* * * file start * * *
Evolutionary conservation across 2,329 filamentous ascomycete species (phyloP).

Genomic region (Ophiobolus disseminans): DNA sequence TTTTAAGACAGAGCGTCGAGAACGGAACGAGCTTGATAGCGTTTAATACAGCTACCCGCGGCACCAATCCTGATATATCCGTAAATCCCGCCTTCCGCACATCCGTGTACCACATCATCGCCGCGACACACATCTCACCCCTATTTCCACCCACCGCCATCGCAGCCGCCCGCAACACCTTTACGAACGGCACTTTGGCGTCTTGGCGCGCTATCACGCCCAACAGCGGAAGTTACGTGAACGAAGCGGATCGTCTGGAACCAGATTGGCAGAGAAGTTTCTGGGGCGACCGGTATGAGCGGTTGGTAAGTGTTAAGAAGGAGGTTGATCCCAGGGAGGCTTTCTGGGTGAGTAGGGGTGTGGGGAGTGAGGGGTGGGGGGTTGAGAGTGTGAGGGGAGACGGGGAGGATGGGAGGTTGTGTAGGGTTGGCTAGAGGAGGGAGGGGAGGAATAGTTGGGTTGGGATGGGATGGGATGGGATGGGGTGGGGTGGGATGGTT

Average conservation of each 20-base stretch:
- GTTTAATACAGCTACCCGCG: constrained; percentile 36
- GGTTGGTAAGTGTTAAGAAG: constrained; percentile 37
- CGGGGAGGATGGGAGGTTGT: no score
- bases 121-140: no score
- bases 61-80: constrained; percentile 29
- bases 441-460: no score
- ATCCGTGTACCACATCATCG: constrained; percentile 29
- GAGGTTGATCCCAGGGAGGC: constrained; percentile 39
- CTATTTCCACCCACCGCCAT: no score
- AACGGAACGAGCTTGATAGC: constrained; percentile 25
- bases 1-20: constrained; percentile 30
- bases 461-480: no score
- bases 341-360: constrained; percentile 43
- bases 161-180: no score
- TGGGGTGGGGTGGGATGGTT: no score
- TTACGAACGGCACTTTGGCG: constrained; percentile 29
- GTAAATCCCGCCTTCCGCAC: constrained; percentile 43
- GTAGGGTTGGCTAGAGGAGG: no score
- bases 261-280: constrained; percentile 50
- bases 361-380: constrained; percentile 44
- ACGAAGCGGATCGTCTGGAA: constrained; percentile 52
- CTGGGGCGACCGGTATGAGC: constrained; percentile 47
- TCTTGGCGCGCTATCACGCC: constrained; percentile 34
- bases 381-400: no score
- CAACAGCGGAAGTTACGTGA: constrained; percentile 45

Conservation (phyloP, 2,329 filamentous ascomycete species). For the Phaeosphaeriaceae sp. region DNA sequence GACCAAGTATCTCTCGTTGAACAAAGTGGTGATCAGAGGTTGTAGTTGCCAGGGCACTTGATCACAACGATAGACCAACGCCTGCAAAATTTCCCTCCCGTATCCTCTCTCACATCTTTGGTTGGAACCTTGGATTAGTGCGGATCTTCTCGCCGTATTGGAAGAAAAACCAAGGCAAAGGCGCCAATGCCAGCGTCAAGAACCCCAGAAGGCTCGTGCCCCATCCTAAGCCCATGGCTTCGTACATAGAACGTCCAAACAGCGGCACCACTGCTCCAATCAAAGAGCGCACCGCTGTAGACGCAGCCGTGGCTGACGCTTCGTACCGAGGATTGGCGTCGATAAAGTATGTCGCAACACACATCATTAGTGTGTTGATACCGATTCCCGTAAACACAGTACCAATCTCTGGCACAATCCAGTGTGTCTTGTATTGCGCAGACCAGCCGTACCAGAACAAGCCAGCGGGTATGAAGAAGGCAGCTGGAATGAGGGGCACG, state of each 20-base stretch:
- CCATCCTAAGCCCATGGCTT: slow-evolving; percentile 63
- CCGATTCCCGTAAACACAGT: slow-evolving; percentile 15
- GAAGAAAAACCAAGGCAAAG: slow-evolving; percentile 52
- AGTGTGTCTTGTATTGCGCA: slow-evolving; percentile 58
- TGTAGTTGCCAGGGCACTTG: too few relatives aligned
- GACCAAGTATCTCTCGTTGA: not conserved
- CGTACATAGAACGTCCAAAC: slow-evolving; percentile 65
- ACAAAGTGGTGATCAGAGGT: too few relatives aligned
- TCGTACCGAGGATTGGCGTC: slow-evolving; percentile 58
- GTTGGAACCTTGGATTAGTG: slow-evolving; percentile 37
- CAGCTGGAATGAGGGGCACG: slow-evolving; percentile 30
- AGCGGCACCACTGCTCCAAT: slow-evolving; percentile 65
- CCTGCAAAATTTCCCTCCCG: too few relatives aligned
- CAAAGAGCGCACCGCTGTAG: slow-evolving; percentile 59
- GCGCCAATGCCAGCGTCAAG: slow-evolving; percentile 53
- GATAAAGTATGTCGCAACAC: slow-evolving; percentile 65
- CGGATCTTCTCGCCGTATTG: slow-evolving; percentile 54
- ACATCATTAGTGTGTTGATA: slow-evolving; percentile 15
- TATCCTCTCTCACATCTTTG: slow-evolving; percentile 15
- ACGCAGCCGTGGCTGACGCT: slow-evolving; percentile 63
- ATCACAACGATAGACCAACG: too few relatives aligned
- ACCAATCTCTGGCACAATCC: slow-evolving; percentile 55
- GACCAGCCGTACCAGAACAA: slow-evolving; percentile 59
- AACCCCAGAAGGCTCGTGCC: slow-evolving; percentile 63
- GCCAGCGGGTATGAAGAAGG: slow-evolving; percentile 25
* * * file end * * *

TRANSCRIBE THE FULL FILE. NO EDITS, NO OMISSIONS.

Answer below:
Evolutionary conservation across 2,329 filamentous ascomycete species (phyloP).

Genomic region (Ophiobolus disseminans): DNA sequence TTTTAAGACAGAGCGTCGAGAACGGAACGAGCTTGATAGCGTTTAATACAGCTACCCGCGGCACCAATCCTGATATATCCGTAAATCCCGCCTTCCGCACATCCGTGTACCACATCATCGCCGCGACACACATCTCACCCCTATTTCCACCCACCGCCATCGCAGCCGCCCGCAACACCTTTACGAACGGCACTTTGGCGTCTTGGCGCGCTATCACGCCCAACAGCGGAAGTTACGTGAACGAAGCGGATCGTCTGGAACCAGATTGGCAGAGAAGTTTCTGGGGCGACCGGTATGAGCGGTTGGTAAGTGTTAAGAAGGAGGTTGATCCCAGGGAGGCTTTCTGGGTGAGTAGGGGTGTGGGGAGTGAGGGGTGGGGGGTTGAGAGTGTGAGGGGAGACGGGGAGGATGGGAGGTTGTGTAGGGTTGGCTAGAGGAGGGAGGGGAGGAATAGTTGGGTTGGGATGGGATGGGATGGGATGGGGTGGGGTGGGATGGTT

Average conservation of each 20-base stretch:
- GTTTAATACAGCTACCCGCG: constrained; percentile 36
- GGTTGGTAAGTGTTAAGAAG: constrained; percentile 37
- CGGGGAGGATGGGAGGTTGT: no score
- bases 121-140: no score
- bases 61-80: constrained; percentile 29
- bases 441-460: no score
- ATCCGTGTACCACATCATCG: constrained; percentile 29
- GAGGTTGATCCCAGGGAGGC: constrained; percentile 39
- CTATTTCCACCCACCGCCAT: no score
- AACGGAACGAGCTTGATAGC: constrained; percentile 25
- bases 1-20: constrained; percentile 30
- bases 461-480: no score
- bases 341-360: constrained; percentile 43
- bases 161-180: no score
- TGGGGTGGGGTGGGATGGTT: no score
- TTACGAACGGCACTTTGGCG: constrained; percentile 29
- GTAAATCCCGCCTTCCGCAC: constrained; percentile 43
- GTAGGGTTGGCTAGAGGAGG: no score
- bases 261-280: constrained; percentile 50
- bases 361-380: constrained; percentile 44
- ACGAAGCGGATCGTCTGGAA: constrained; percentile 52
- CTGGGGCGACCGGTATGAGC: constrained; percentile 47
- TCTTGGCGCGCTATCACGCC: constrained; percentile 34
- bases 381-400: no score
- CAACAGCGGAAGTTACGTGA: constrained; percentile 45

Conservation (phyloP, 2,329 filamentous ascomycete species). For the Phaeosphaeriaceae sp. region DNA sequence GACCAAGTATCTCTCGTTGAACAAAGTGGTGATCAGAGGTTGTAGTTGCCAGGGCACTTGATCACAACGATAGACCAACGCCTGCAAAATTTCCCTCCCGTATCCTCTCTCACATCTTTGGTTGGAACCTTGGATTAGTGCGGATCTTCTCGCCGTATTGGAAGAAAAACCAAGGCAAAGGCGCCAATGCCAGCGTCAAGAACCCCAGAAGGCTCGTGCCCCATCCTAAGCCCATGGCTTCGTACATAGAACGTCCAAACAGCGGCACCACTGCTCCAATCAAAGAGCGCACCGCTGTAGACGCAGCCGTGGCTGACGCTTCGTACCGAGGATTGGCGTCGATAAAGTATGTCGCAACACACATCATTAGTGTGTTGATACCGATTCCCGTAAACACAGTACCAATCTCTGGCACAATCCAGTGTGTCTTGTATTGCGCAGACCAGCCGTACCAGAACAAGCCAGCGGGTATGAAGAAGGCAGCTGGAATGAGGGGCACG, state of each 20-base stretch:
- CCATCCTAAGCCCATGGCTT: slow-evolving; percentile 63
- CCGATTCCCGTAAACACAGT: slow-evolving; percentile 15
- GAAGAAAAACCAAGGCAAAG: slow-evolving; percentile 52
- AGTGTGTCTTGTATTGCGCA: slow-evolving; percentile 58
- TGTAGTTGCCAGGGCACTTG: too few relatives aligned
- GACCAAGTATCTCTCGTTGA: not conserved
- CGTACATAGAACGTCCAAAC: slow-evolving; percentile 65
- ACAAAGTGGTGATCAGAGGT: too few relatives aligned
- TCGTACCGAGGATTGGCGTC: slow-evolving; percentile 58
- GTTGGAACCTTGGATTAGTG: slow-evolving; percentile 37
- CAGCTGGAATGAGGGGCACG: slow-evolving; percentile 30
- AGCGGCACCACTGCTCCAAT: slow-evolving; percentile 65
- CCTGCAAAATTTCCCTCCCG: too few relatives aligned
- CAAAGAGCGCACCGCTGTAG: slow-evolving; percentile 59
- GCGCCAATGCCAGCGTCAAG: slow-evolving; percentile 53
- GATAAAGTATGTCGCAACAC: slow-evolving; percentile 65
- CGGATCTTCTCGCCGTATTG: slow-evolving; percentile 54
- ACATCATTAGTGTGTTGATA: slow-evolving; percentile 15
- TATCCTCTCTCACATCTTTG: slow-evolving; percentile 15
- ACGCAGCCGTGGCTGACGCT: slow-evolving; percentile 63
- ATCACAACGATAGACCAACG: too few relatives aligned
- ACCAATCTCTGGCACAATCC: slow-evolving; percentile 55
- GACCAGCCGTACCAGAACAA: slow-evolving; percentile 59
- AACCCCAGAAGGCTCGTGCC: slow-evolving; percentile 63
- GCCAGCGGGTATGAAGAAGG: slow-evolving; percentile 25